placeholder: Add a URL slug ...
        blocks:
          $type: multiJcrBlock
          blocks:
            - text
            - image
          initialBlock: text
          defaultBlock: image
          itemProvider:
            $type: currentItemProvider
Rendered as

A rendering of a content editor composition.

The multi block

An editor node defined using multiJcrBlock creates a block set and specifies what block types are allowed in it and their appearance.

The Content Editor module comes with four predefined types of block you can use in your editor:

  • text

  • image

  • video

  • externalLink

Multi block properties

initialBlock

Specifies what will be created as the initial, automatically added block when creating new content (or when no block is available). Example:

initialBlock: text
defaultBlock

Defines the block type which will be pre-selected in the block picker dialog. Example:

defaultBlock: image

Block picker dialog

linkableApps

Defines the app(s) whose resources you can link to from the text block. Example:

linkableApps:
  - pages
  - assets
  - contacts

Content internationalization (i18n)

Internationalization (i18n) of content is supported since version 2.1 of the Content Editor module. Block definitions and data structures created in the older versions of the module must be migrated.

Compatibility of content and block definitions

Flat vs nested content structure

The data model has changed for internationalized stories. Whereas in versions 1.3.x and 2.0.x of the module, the mgnl:block elements are stored in a flat node structure,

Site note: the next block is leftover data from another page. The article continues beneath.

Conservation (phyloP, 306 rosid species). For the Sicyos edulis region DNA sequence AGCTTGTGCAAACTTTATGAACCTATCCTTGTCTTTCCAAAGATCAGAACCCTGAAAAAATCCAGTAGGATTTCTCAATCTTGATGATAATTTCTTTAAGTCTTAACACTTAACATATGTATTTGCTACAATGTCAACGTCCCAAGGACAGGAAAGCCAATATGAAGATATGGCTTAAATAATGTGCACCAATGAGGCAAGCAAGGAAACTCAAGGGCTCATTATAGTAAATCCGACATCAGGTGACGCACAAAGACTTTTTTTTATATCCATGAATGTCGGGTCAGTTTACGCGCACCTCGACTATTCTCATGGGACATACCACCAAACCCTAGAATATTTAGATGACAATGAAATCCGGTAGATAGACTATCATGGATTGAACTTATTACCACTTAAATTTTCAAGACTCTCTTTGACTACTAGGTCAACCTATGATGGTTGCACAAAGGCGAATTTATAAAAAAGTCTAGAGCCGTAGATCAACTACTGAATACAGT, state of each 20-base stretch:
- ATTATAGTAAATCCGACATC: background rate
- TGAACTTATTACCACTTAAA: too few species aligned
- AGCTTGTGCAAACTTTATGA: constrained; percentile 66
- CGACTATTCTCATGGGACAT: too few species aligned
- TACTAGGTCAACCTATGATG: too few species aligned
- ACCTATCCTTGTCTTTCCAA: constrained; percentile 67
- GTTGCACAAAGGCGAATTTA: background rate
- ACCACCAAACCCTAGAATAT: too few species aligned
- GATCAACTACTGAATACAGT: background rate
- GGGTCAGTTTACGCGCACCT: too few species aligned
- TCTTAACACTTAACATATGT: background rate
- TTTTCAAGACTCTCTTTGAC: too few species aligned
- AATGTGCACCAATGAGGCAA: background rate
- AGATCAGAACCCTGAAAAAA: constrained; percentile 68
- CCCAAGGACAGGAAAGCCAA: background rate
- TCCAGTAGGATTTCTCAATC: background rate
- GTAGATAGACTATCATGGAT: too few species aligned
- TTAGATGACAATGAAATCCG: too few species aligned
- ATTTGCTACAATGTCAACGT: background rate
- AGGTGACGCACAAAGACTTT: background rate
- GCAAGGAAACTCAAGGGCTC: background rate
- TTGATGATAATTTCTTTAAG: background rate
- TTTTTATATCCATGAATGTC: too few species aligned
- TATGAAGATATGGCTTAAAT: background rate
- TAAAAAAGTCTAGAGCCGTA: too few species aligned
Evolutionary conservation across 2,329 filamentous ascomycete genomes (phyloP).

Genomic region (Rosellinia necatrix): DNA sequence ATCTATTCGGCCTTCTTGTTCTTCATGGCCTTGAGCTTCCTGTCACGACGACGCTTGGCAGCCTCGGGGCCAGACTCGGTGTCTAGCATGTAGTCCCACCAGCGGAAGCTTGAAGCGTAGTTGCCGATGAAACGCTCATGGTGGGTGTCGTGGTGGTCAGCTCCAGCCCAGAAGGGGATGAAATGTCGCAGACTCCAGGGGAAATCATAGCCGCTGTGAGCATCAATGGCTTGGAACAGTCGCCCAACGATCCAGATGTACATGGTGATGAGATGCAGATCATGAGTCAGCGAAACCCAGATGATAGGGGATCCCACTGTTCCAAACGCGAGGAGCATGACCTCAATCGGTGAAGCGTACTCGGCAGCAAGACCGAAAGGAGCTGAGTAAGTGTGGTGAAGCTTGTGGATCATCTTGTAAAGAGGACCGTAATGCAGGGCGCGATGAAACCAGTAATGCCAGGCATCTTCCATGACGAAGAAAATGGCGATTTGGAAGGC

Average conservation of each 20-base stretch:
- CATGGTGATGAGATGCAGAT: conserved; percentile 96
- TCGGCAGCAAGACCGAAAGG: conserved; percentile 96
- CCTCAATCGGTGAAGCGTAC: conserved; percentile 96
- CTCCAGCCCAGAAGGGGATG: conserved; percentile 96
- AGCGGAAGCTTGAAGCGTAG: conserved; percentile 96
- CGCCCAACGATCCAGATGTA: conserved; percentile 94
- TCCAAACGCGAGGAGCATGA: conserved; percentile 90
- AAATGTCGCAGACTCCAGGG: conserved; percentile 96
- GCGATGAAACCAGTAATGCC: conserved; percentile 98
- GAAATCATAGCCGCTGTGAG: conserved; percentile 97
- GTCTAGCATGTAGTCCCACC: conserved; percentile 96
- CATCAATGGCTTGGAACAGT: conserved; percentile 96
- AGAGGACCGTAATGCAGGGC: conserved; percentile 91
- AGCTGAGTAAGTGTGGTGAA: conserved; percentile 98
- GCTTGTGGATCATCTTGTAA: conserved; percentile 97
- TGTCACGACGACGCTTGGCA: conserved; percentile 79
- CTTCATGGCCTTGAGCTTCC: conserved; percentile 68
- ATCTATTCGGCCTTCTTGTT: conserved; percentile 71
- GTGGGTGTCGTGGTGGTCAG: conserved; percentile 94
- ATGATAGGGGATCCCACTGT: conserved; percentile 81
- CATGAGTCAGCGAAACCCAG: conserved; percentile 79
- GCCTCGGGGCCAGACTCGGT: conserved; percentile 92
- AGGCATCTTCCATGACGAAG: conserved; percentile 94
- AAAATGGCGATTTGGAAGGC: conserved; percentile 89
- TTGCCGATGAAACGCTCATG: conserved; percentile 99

stories
└── story1
    ├── 0
    └── 1

in the i18n-supported version (2.1 and later), the nodes are locale-nested under intermediate nodes of type mgnl:contentNode, named blocks_de and blocks in this example:

stories
└── story1
    └── blocks_de
    │   ├── 0_de
    │   └── 1_de
    └── blocks
        ├── 0
        └── 1

This must be reflected in your MultiJcrBlockDefinition, where you need to add and enable the i18n property.

Instead of the CurrentItemProvider, the CompatibleBlockProvider is set as the default provider, which can resolve both flat and nested block nodes. You do not need to declare it in your block definition.

Example definition
blocks:
  label: Blocks
  $type: multiJcrBlock
  i18n: true
  blocks:
    - text
This applies only to the 2.0.x block definitions. Block definitions created for version 1.3.x (5 UI) of the module are not compatible with the 2.1 version and must be fully migrated.

Migrating content

There are two ways you can migrate the non-i18n blocks to the i18n-compatible hierarchy: using a version handler or a Groovy script.

Version handler

When upgrading the Stories app submodule to version 2.1 or higher, all block nodes in the stories workspace will be moved to intermediate nodes, see the MigrateBlockToIntermediateParentTask task.

Groovy script

You can run the migration task in the Groovy app, especially in case a block node is stored in another workspace.

Example Groovy script
import info.magnolia.editor.setup.MigrateBlockToIntermediateParentTask
import info.magnolia.module.InstallContextImpl
import info.magnolia.module.ModuleRegistryImpl
import info.magnolia.objectfactory.Components
import javax.jcr.Session


Session session =  MgnlContext.getJCRSession("stories");
task = new MigrateBlockToIntermediateParentTask("stories", "/", "blocks");
task.execute(Components.newInstance(InstallContextImpl.class));
session.save();

The parameters in the MigrateBlockToIntermediateParentTask:

  • stories - workspace name

  • / - path

  • blocks - name of the intermediate node, the name of the multiJcrBlock field.